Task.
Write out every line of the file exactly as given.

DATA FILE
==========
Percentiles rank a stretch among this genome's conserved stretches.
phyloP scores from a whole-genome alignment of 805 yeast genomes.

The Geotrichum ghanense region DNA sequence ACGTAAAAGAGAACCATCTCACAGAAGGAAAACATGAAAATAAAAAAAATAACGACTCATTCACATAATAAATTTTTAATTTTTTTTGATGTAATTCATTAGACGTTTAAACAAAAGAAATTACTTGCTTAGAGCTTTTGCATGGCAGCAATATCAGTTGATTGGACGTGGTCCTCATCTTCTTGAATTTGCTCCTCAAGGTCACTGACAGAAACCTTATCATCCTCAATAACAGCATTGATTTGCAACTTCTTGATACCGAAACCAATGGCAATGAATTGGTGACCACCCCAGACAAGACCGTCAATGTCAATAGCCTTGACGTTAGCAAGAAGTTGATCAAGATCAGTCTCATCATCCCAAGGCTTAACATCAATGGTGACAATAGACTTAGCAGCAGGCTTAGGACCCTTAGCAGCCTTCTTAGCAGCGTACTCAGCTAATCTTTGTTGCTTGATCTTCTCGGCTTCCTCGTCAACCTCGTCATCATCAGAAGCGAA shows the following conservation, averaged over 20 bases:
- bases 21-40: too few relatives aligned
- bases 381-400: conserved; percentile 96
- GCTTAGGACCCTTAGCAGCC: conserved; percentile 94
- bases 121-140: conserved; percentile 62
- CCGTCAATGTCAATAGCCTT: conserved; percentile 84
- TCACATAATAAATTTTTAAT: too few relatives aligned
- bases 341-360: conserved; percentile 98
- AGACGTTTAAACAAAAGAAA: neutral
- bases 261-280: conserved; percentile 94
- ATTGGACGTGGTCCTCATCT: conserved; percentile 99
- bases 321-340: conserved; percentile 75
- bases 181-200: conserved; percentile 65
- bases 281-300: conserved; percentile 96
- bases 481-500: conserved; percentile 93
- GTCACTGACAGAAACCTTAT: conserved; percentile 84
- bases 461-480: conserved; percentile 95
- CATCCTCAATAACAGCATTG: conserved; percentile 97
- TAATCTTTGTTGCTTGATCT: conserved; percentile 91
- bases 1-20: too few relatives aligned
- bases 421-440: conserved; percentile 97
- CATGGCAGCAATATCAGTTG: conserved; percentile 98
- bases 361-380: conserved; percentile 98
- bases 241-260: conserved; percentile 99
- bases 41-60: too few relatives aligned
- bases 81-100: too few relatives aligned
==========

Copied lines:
Percentiles rank a stretch among this genome's conserved stretches.
phyloP scores from a whole-genome alignment of 805 yeast genomes.

The Geotrichum ghanense region DNA sequence ACGTAAAAGAGAACCATCTCACAGAAGGAAAACATGAAAATAAAAAAAATAACGACTCATTCACATAATAAATTTTTAATTTTTTTTGATGTAATTCATTAGACGTTTAAACAAAAGAAATTACTTGCTTAGAGCTTTTGCATGGCAGCAATATCAGTTGATTGGACGTGGTCCTCATCTTCTTGAATTTGCTCCTCAAGGTCACTGACAGAAACCTTATCATCCTCAATAACAGCATTGATTTGCAACTTCTTGATACCGAAACCAATGGCAATGAATTGGTGACCACCCCAGACAAGACCGTCAATGTCAATAGCCTTGACGTTAGCAAGAAGTTGATCAAGATCAGTCTCATCATCCCAAGGCTTAACATCAATGGTGACAATAGACTTAGCAGCAGGCTTAGGACCCTTAGCAGCCTTCTTAGCAGCGTACTCAGCTAATCTTTGTTGCTTGATCTTCTCGGCTTCCTCGTCAACCTCGTCATCATCAGAAGCGAA shows the following conservation, averaged over 20 bases:
- bases 21-40: too few relatives aligned
- bases 381-400: conserved; percentile 96
- GCTTAGGACCCTTAGCAGCC: conserved; percentile 94
- bases 121-140: conserved; percentile 62
- CCGTCAATGTCAATAGCCTT: conserved; percentile 84
- TCACATAATAAATTTTTAAT: too few relatives aligned
- bases 341-360: conserved; percentile 98
- AGACGTTTAAACAAAAGAAA: neutral
- bases 261-280: conserved; percentile 94
- ATTGGACGTGGTCCTCATCT: conserved; percentile 99
- bases 321-340: conserved; percentile 75
- bases 181-200: conserved; percentile 65
- bases 281-300: conserved; percentile 96
- bases 481-500: conserved; percentile 93
- GTCACTGACAGAAACCTTAT: conserved; percentile 84
- bases 461-480: conserved; percentile 95
- CATCCTCAATAACAGCATTG: conserved; percentile 97
- TAATCTTTGTTGCTTGATCT: conserved; percentile 91
- bases 1-20: too few relatives aligned
- bases 421-440: conserved; percentile 97
- CATGGCAGCAATATCAGTTG: conserved; percentile 98
- bases 361-380: conserved; percentile 98
- bases 241-260: conserved; percentile 99
- bases 41-60: too few relatives aligned
- bases 81-100: too few relatives aligned